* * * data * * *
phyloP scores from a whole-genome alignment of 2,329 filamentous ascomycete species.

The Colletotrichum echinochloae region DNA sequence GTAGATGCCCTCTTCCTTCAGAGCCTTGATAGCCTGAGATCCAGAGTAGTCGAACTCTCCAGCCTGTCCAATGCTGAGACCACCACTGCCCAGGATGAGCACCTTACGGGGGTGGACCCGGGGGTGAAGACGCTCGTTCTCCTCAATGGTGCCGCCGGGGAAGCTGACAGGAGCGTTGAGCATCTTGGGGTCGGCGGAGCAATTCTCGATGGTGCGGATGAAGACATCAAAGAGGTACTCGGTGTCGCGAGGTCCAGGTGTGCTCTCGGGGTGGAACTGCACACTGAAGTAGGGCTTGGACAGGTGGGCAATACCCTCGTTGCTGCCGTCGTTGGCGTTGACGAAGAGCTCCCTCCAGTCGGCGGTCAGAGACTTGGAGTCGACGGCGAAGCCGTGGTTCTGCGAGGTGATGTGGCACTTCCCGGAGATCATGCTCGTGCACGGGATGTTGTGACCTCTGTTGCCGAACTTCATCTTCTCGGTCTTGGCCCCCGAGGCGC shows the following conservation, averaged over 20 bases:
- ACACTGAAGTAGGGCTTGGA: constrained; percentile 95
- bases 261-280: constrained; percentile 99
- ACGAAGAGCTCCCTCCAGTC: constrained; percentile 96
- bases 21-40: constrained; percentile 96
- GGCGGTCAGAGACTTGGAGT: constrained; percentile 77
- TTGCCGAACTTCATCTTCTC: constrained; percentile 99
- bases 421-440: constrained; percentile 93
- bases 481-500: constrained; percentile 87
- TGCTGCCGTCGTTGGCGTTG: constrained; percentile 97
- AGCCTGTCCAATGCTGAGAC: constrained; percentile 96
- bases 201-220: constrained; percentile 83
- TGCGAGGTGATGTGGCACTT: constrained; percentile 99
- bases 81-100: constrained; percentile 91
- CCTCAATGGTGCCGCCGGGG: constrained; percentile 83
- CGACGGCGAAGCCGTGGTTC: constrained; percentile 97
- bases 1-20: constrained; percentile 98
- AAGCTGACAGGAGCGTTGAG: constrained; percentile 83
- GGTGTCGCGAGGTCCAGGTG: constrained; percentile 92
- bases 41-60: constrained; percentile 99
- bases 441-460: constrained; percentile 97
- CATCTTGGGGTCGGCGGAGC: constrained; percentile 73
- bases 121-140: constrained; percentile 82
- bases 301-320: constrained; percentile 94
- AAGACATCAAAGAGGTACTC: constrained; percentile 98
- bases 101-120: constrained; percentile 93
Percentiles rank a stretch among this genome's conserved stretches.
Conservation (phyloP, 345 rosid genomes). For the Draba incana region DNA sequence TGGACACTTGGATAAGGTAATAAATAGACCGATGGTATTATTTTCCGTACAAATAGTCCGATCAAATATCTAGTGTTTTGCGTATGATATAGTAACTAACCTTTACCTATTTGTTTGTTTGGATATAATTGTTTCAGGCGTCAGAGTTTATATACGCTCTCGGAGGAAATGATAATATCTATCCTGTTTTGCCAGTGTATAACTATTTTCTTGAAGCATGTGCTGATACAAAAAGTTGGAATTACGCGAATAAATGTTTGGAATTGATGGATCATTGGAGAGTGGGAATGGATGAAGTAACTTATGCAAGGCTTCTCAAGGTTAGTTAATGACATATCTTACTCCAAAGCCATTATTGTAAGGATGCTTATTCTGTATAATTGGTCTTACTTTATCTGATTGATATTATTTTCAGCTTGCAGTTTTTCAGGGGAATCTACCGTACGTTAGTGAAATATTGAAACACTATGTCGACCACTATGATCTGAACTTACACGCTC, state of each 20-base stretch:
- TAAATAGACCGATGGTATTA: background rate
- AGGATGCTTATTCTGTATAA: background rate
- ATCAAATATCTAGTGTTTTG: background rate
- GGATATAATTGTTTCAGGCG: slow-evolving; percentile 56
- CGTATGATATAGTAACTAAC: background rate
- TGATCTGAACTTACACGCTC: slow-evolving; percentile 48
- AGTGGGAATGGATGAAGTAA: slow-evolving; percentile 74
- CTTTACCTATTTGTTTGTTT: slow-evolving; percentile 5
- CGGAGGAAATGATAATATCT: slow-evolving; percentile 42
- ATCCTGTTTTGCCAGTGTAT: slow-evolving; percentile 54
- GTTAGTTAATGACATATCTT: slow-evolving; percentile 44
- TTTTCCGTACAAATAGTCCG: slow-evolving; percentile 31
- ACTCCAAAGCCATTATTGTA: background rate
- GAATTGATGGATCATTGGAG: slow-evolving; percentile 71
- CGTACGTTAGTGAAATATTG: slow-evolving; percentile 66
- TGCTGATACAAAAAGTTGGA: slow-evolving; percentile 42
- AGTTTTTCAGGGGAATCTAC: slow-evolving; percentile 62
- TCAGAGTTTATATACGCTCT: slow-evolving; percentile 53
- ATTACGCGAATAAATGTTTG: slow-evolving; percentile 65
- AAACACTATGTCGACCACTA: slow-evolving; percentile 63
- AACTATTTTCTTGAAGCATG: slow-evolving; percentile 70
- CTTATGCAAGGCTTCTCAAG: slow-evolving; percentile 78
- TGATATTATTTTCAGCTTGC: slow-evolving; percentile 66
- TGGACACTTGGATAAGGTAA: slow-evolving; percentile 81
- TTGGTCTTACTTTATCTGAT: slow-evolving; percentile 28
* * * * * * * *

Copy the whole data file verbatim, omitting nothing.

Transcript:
phyloP scores from a whole-genome alignment of 2,329 filamentous ascomycete species.

The Colletotrichum echinochloae region DNA sequence GTAGATGCCCTCTTCCTTCAGAGCCTTGATAGCCTGAGATCCAGAGTAGTCGAACTCTCCAGCCTGTCCAATGCTGAGACCACCACTGCCCAGGATGAGCACCTTACGGGGGTGGACCCGGGGGTGAAGACGCTCGTTCTCCTCAATGGTGCCGCCGGGGAAGCTGACAGGAGCGTTGAGCATCTTGGGGTCGGCGGAGCAATTCTCGATGGTGCGGATGAAGACATCAAAGAGGTACTCGGTGTCGCGAGGTCCAGGTGTGCTCTCGGGGTGGAACTGCACACTGAAGTAGGGCTTGGACAGGTGGGCAATACCCTCGTTGCTGCCGTCGTTGGCGTTGACGAAGAGCTCCCTCCAGTCGGCGGTCAGAGACTTGGAGTCGACGGCGAAGCCGTGGTTCTGCGAGGTGATGTGGCACTTCCCGGAGATCATGCTCGTGCACGGGATGTTGTGACCTCTGTTGCCGAACTTCATCTTCTCGGTCTTGGCCCCCGAGGCGC shows the following conservation, averaged over 20 bases:
- ACACTGAAGTAGGGCTTGGA: constrained; percentile 95
- bases 261-280: constrained; percentile 99
- ACGAAGAGCTCCCTCCAGTC: constrained; percentile 96
- bases 21-40: constrained; percentile 96
- GGCGGTCAGAGACTTGGAGT: constrained; percentile 77
- TTGCCGAACTTCATCTTCTC: constrained; percentile 99
- bases 421-440: constrained; percentile 93
- bases 481-500: constrained; percentile 87
- TGCTGCCGTCGTTGGCGTTG: constrained; percentile 97
- AGCCTGTCCAATGCTGAGAC: constrained; percentile 96
- bases 201-220: constrained; percentile 83
- TGCGAGGTGATGTGGCACTT: constrained; percentile 99
- bases 81-100: constrained; percentile 91
- CCTCAATGGTGCCGCCGGGG: constrained; percentile 83
- CGACGGCGAAGCCGTGGTTC: constrained; percentile 97
- bases 1-20: constrained; percentile 98
- AAGCTGACAGGAGCGTTGAG: constrained; percentile 83
- GGTGTCGCGAGGTCCAGGTG: constrained; percentile 92
- bases 41-60: constrained; percentile 99
- bases 441-460: constrained; percentile 97
- CATCTTGGGGTCGGCGGAGC: constrained; percentile 73
- bases 121-140: constrained; percentile 82
- bases 301-320: constrained; percentile 94
- AAGACATCAAAGAGGTACTC: constrained; percentile 98
- bases 101-120: constrained; percentile 93
Percentiles rank a stretch among this genome's conserved stretches.
Conservation (phyloP, 345 rosid genomes). For the Draba incana region DNA sequence TGGACACTTGGATAAGGTAATAAATAGACCGATGGTATTATTTTCCGTACAAATAGTCCGATCAAATATCTAGTGTTTTGCGTATGATATAGTAACTAACCTTTACCTATTTGTTTGTTTGGATATAATTGTTTCAGGCGTCAGAGTTTATATACGCTCTCGGAGGAAATGATAATATCTATCCTGTTTTGCCAGTGTATAACTATTTTCTTGAAGCATGTGCTGATACAAAAAGTTGGAATTACGCGAATAAATGTTTGGAATTGATGGATCATTGGAGAGTGGGAATGGATGAAGTAACTTATGCAAGGCTTCTCAAGGTTAGTTAATGACATATCTTACTCCAAAGCCATTATTGTAAGGATGCTTATTCTGTATAATTGGTCTTACTTTATCTGATTGATATTATTTTCAGCTTGCAGTTTTTCAGGGGAATCTACCGTACGTTAGTGAAATATTGAAACACTATGTCGACCACTATGATCTGAACTTACACGCTC, state of each 20-base stretch:
- TAAATAGACCGATGGTATTA: background rate
- AGGATGCTTATTCTGTATAA: background rate
- ATCAAATATCTAGTGTTTTG: background rate
- GGATATAATTGTTTCAGGCG: slow-evolving; percentile 56
- CGTATGATATAGTAACTAAC: background rate
- TGATCTGAACTTACACGCTC: slow-evolving; percentile 48
- AGTGGGAATGGATGAAGTAA: slow-evolving; percentile 74
- CTTTACCTATTTGTTTGTTT: slow-evolving; percentile 5
- CGGAGGAAATGATAATATCT: slow-evolving; percentile 42
- ATCCTGTTTTGCCAGTGTAT: slow-evolving; percentile 54
- GTTAGTTAATGACATATCTT: slow-evolving; percentile 44
- TTTTCCGTACAAATAGTCCG: slow-evolving; percentile 31
- ACTCCAAAGCCATTATTGTA: background rate
- GAATTGATGGATCATTGGAG: slow-evolving; percentile 71
- CGTACGTTAGTGAAATATTG: slow-evolving; percentile 66
- TGCTGATACAAAAAGTTGGA: slow-evolving; percentile 42
- AGTTTTTCAGGGGAATCTAC: slow-evolving; percentile 62
- TCAGAGTTTATATACGCTCT: slow-evolving; percentile 53
- ATTACGCGAATAAATGTTTG: slow-evolving; percentile 65
- AAACACTATGTCGACCACTA: slow-evolving; percentile 63
- AACTATTTTCTTGAAGCATG: slow-evolving; percentile 70
- CTTATGCAAGGCTTCTCAAG: slow-evolving; percentile 78
- TGATATTATTTTCAGCTTGC: slow-evolving; percentile 66
- TGGACACTTGGATAAGGTAA: slow-evolving; percentile 81
- TTGGTCTTACTTTATCTGAT: slow-evolving; percentile 28